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Byte rises from the ashes of Vine: 5 things we've learned so far


By John Glenday, Reporter

January 28, 2020 | 4 min read

Earlier this week, a new app dubbed Byte was launched from the co-creator of Vine which will try and reclaim the short-form video audience that TikTok has made its own, but are humour and nostalgia sufficient for it to carve out a niche in today’s cut-throat market?

Byte rises from the ashes of Vine: 5 things we know so far

Byte aims to pick up where Vine left off

Byte seeks to capitalise on lingering nostalgia for Vine, the now-defunct short-form video app which ceased looping video back in 2013 following its ill-fated Twitter takeover.

Offering strict six-second looping videos for the delectation of viewers the service touts itself as a direct descendent of its ancestor as embodied by Vine co-founder Don Hoffman.

For now, Byte is a bare-bones experience with none of the more advanced features popularized by Chinese app TikTok (which currently offers its young, engaged audience side-by-side video reaction, filters and augmented reality).

As it carves out its own path, Byte is having to contend with some early teething troubles including a deluge of profanity-laden spam

Here, The Drum explores what we've learned about Byte so far.

1. Built from the ashes of Vine, Byte shares a founder in Dom Hofmann

Byte aims to pick up where Vine left off following its shutdown by parent firm Twitter in 2013, still a bone of contention for original co-founders Don Hoffmann, Colin Kroll and Rus Yusupov.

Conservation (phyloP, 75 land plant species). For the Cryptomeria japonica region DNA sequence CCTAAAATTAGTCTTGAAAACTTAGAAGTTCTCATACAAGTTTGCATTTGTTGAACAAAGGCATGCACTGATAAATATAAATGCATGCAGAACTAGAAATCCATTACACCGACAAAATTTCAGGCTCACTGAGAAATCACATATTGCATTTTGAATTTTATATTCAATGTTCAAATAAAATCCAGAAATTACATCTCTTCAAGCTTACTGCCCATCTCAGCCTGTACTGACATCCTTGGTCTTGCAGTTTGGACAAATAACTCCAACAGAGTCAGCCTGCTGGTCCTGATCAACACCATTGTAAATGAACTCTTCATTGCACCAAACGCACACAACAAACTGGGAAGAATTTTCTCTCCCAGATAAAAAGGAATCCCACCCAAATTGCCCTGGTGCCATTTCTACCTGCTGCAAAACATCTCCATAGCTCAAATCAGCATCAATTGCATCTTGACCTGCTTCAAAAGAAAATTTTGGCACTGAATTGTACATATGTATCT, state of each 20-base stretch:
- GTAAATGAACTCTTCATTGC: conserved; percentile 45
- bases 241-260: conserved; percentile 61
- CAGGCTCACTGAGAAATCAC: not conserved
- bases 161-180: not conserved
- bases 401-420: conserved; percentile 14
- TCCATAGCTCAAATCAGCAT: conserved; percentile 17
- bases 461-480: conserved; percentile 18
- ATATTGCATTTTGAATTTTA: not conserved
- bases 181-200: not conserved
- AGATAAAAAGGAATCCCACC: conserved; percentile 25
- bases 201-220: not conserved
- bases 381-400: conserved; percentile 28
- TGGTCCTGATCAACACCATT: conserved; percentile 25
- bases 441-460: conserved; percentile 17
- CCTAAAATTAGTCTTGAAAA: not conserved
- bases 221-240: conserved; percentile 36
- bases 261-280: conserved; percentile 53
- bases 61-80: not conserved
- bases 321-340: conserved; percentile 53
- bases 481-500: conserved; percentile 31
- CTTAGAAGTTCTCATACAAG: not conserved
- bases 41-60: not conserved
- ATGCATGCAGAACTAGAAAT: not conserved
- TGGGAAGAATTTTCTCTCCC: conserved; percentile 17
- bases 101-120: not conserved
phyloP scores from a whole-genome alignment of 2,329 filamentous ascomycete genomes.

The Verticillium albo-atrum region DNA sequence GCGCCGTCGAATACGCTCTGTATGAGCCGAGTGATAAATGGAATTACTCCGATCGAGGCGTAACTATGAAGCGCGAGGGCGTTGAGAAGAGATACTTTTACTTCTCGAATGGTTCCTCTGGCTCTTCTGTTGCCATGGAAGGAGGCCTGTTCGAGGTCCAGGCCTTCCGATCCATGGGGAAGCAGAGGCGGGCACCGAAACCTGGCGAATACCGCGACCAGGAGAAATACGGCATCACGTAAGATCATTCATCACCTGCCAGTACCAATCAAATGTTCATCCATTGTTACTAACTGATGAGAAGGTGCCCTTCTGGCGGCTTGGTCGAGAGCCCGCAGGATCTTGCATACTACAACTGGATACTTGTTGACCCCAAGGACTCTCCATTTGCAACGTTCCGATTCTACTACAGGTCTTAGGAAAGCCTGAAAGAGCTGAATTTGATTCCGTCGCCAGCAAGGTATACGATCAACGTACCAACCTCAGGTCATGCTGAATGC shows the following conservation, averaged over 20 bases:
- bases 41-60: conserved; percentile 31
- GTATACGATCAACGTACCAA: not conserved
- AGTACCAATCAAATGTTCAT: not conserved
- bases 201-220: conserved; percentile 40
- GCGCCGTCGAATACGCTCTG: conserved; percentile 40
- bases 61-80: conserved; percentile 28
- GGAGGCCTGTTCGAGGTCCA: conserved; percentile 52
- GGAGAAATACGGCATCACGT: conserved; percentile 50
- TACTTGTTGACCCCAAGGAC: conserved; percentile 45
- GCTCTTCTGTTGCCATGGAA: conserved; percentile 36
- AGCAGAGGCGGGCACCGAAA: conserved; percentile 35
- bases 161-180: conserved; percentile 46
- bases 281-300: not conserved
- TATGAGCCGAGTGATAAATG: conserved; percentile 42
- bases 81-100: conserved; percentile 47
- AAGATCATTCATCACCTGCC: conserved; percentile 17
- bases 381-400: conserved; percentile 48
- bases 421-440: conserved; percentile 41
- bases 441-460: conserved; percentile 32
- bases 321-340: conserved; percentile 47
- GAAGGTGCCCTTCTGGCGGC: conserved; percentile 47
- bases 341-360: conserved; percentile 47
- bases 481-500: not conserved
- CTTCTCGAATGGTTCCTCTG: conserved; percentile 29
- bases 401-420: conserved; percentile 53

On Byte's Twitter page, a tweet said: "Dear friends, today we're bringing back 6-second looping videos and a new community for people who love them.

"It's called byte and it's both familiar and new. we hope it'll resonate with people who feel something's been missing."

2. Its rich heritage is courting creators

This includes TikTok regulars and former Vine stars Chris Melberger; Joshdarnit; Lance Stewart and Benji Krol. On Friday (24 January) Byte “ended the week as the top-charting free iPhone app on the US App Store.

3. Moderation is already an issue

Byte has had an inauspicious start having been overrun with spam comments as people take advantage of moderation weaknesses to post unsavoury content. Hoffman addressed the spam problem in a community post earlier this week and promised both a short-term fix and a more durable solution for the future.

4. It's been built with sharing in mind

Videos can be downloaded to share on the likes of Twitter or Instagram, replicating the success of similar functionality on TikTok which has enjoyed an enormous boost from the cross-pollination of content.

5. Byte wants to work with creators

Byte will launch a partner program to pay content creators "very soon" in an effort to kickstart a symbiotic relationship between the platform and its creators

Friendly rivalry is already in evidence with Byte fans having distanced themselves from their TikTok cousins by posting videos exhorting others to keep enemy trends off the app. However, whether such passions can translate short form video into long-term business success remains to be seen.

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